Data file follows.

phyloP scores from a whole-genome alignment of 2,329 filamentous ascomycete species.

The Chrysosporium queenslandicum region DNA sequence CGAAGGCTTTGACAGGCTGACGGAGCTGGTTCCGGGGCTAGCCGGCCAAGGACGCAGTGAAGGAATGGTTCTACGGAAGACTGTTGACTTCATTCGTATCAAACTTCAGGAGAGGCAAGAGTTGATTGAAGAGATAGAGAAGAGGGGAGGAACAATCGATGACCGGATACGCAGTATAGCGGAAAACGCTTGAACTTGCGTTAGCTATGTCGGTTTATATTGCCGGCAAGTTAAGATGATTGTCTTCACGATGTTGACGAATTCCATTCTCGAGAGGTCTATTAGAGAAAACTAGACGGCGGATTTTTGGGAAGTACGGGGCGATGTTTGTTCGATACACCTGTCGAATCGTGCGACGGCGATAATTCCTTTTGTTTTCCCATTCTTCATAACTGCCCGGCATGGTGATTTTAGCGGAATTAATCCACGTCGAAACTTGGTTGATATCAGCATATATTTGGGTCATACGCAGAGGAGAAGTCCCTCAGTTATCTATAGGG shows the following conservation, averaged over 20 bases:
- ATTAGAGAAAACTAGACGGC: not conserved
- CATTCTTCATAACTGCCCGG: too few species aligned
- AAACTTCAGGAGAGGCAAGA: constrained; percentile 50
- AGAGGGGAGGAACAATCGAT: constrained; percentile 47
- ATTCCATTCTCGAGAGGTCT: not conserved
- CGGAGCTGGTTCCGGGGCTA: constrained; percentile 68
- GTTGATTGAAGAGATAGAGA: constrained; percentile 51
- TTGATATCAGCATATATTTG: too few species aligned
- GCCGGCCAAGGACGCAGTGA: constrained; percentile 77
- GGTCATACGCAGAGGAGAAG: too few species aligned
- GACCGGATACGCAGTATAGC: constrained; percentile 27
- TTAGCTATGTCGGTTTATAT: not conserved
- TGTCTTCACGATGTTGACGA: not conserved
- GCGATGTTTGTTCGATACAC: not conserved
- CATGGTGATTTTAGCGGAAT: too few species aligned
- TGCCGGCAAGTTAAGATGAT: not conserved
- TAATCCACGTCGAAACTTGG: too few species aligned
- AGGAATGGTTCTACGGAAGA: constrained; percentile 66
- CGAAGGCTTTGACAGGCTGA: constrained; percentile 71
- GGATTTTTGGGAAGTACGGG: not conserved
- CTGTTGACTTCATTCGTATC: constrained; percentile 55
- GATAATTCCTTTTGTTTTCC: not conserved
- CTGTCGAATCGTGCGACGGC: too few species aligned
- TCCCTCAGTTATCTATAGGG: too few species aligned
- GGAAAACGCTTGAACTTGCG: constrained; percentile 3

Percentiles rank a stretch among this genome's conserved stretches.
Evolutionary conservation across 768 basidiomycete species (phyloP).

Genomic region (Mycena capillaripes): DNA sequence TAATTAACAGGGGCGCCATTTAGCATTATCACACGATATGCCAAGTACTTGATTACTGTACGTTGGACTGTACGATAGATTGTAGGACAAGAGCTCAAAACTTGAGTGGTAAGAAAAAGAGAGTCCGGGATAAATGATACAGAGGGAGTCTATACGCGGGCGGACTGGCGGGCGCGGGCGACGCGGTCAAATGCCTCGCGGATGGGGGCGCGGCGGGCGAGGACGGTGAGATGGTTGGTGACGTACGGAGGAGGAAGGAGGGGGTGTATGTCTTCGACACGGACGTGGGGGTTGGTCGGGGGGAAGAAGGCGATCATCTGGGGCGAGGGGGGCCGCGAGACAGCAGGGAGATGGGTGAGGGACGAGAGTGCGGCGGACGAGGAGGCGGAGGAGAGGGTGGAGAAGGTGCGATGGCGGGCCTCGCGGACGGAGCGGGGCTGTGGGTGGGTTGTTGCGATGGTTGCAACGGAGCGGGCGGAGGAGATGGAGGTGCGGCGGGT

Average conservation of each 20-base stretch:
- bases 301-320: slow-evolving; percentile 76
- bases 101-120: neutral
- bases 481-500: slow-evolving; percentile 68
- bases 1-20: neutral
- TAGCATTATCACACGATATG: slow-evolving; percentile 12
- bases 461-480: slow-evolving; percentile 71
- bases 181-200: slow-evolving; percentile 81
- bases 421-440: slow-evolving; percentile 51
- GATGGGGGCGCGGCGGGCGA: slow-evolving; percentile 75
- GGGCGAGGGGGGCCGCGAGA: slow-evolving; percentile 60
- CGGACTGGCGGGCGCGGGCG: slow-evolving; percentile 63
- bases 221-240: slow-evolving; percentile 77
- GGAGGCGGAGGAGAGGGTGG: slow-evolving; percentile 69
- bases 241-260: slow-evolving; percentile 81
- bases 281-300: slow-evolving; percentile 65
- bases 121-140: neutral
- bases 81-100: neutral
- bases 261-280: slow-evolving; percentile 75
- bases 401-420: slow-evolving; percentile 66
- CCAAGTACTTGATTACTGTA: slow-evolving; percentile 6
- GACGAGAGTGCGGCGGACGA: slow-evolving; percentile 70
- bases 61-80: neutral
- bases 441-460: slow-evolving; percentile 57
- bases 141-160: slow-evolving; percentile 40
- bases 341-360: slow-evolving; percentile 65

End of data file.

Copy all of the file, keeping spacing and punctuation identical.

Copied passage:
phyloP scores from a whole-genome alignment of 2,329 filamentous ascomycete species.

The Chrysosporium queenslandicum region DNA sequence CGAAGGCTTTGACAGGCTGACGGAGCTGGTTCCGGGGCTAGCCGGCCAAGGACGCAGTGAAGGAATGGTTCTACGGAAGACTGTTGACTTCATTCGTATCAAACTTCAGGAGAGGCAAGAGTTGATTGAAGAGATAGAGAAGAGGGGAGGAACAATCGATGACCGGATACGCAGTATAGCGGAAAACGCTTGAACTTGCGTTAGCTATGTCGGTTTATATTGCCGGCAAGTTAAGATGATTGTCTTCACGATGTTGACGAATTCCATTCTCGAGAGGTCTATTAGAGAAAACTAGACGGCGGATTTTTGGGAAGTACGGGGCGATGTTTGTTCGATACACCTGTCGAATCGTGCGACGGCGATAATTCCTTTTGTTTTCCCATTCTTCATAACTGCCCGGCATGGTGATTTTAGCGGAATTAATCCACGTCGAAACTTGGTTGATATCAGCATATATTTGGGTCATACGCAGAGGAGAAGTCCCTCAGTTATCTATAGGG shows the following conservation, averaged over 20 bases:
- ATTAGAGAAAACTAGACGGC: not conserved
- CATTCTTCATAACTGCCCGG: too few species aligned
- AAACTTCAGGAGAGGCAAGA: constrained; percentile 50
- AGAGGGGAGGAACAATCGAT: constrained; percentile 47
- ATTCCATTCTCGAGAGGTCT: not conserved
- CGGAGCTGGTTCCGGGGCTA: constrained; percentile 68
- GTTGATTGAAGAGATAGAGA: constrained; percentile 51
- TTGATATCAGCATATATTTG: too few species aligned
- GCCGGCCAAGGACGCAGTGA: constrained; percentile 77
- GGTCATACGCAGAGGAGAAG: too few species aligned
- GACCGGATACGCAGTATAGC: constrained; percentile 27
- TTAGCTATGTCGGTTTATAT: not conserved
- TGTCTTCACGATGTTGACGA: not conserved
- GCGATGTTTGTTCGATACAC: not conserved
- CATGGTGATTTTAGCGGAAT: too few species aligned
- TGCCGGCAAGTTAAGATGAT: not conserved
- TAATCCACGTCGAAACTTGG: too few species aligned
- AGGAATGGTTCTACGGAAGA: constrained; percentile 66
- CGAAGGCTTTGACAGGCTGA: constrained; percentile 71
- GGATTTTTGGGAAGTACGGG: not conserved
- CTGTTGACTTCATTCGTATC: constrained; percentile 55
- GATAATTCCTTTTGTTTTCC: not conserved
- CTGTCGAATCGTGCGACGGC: too few species aligned
- TCCCTCAGTTATCTATAGGG: too few species aligned
- GGAAAACGCTTGAACTTGCG: constrained; percentile 3

Percentiles rank a stretch among this genome's conserved stretches.
Evolutionary conservation across 768 basidiomycete species (phyloP).

Genomic region (Mycena capillaripes): DNA sequence TAATTAACAGGGGCGCCATTTAGCATTATCACACGATATGCCAAGTACTTGATTACTGTACGTTGGACTGTACGATAGATTGTAGGACAAGAGCTCAAAACTTGAGTGGTAAGAAAAAGAGAGTCCGGGATAAATGATACAGAGGGAGTCTATACGCGGGCGGACTGGCGGGCGCGGGCGACGCGGTCAAATGCCTCGCGGATGGGGGCGCGGCGGGCGAGGACGGTGAGATGGTTGGTGACGTACGGAGGAGGAAGGAGGGGGTGTATGTCTTCGACACGGACGTGGGGGTTGGTCGGGGGGAAGAAGGCGATCATCTGGGGCGAGGGGGGCCGCGAGACAGCAGGGAGATGGGTGAGGGACGAGAGTGCGGCGGACGAGGAGGCGGAGGAGAGGGTGGAGAAGGTGCGATGGCGGGCCTCGCGGACGGAGCGGGGCTGTGGGTGGGTTGTTGCGATGGTTGCAACGGAGCGGGCGGAGGAGATGGAGGTGCGGCGGGT

Average conservation of each 20-base stretch:
- bases 301-320: slow-evolving; percentile 76
- bases 101-120: neutral
- bases 481-500: slow-evolving; percentile 68
- bases 1-20: neutral
- TAGCATTATCACACGATATG: slow-evolving; percentile 12
- bases 461-480: slow-evolving; percentile 71
- bases 181-200: slow-evolving; percentile 81
- bases 421-440: slow-evolving; percentile 51
- GATGGGGGCGCGGCGGGCGA: slow-evolving; percentile 75
- GGGCGAGGGGGGCCGCGAGA: slow-evolving; percentile 60
- CGGACTGGCGGGCGCGGGCG: slow-evolving; percentile 63
- bases 221-240: slow-evolving; percentile 77
- GGAGGCGGAGGAGAGGGTGG: slow-evolving; percentile 69
- bases 241-260: slow-evolving; percentile 81
- bases 281-300: slow-evolving; percentile 65
- bases 121-140: neutral
- bases 81-100: neutral
- bases 261-280: slow-evolving; percentile 75
- bases 401-420: slow-evolving; percentile 66
- CCAAGTACTTGATTACTGTA: slow-evolving; percentile 6
- GACGAGAGTGCGGCGGACGA: slow-evolving; percentile 70
- bases 61-80: neutral
- bases 441-460: slow-evolving; percentile 57
- bases 141-160: slow-evolving; percentile 40
- bases 341-360: slow-evolving; percentile 65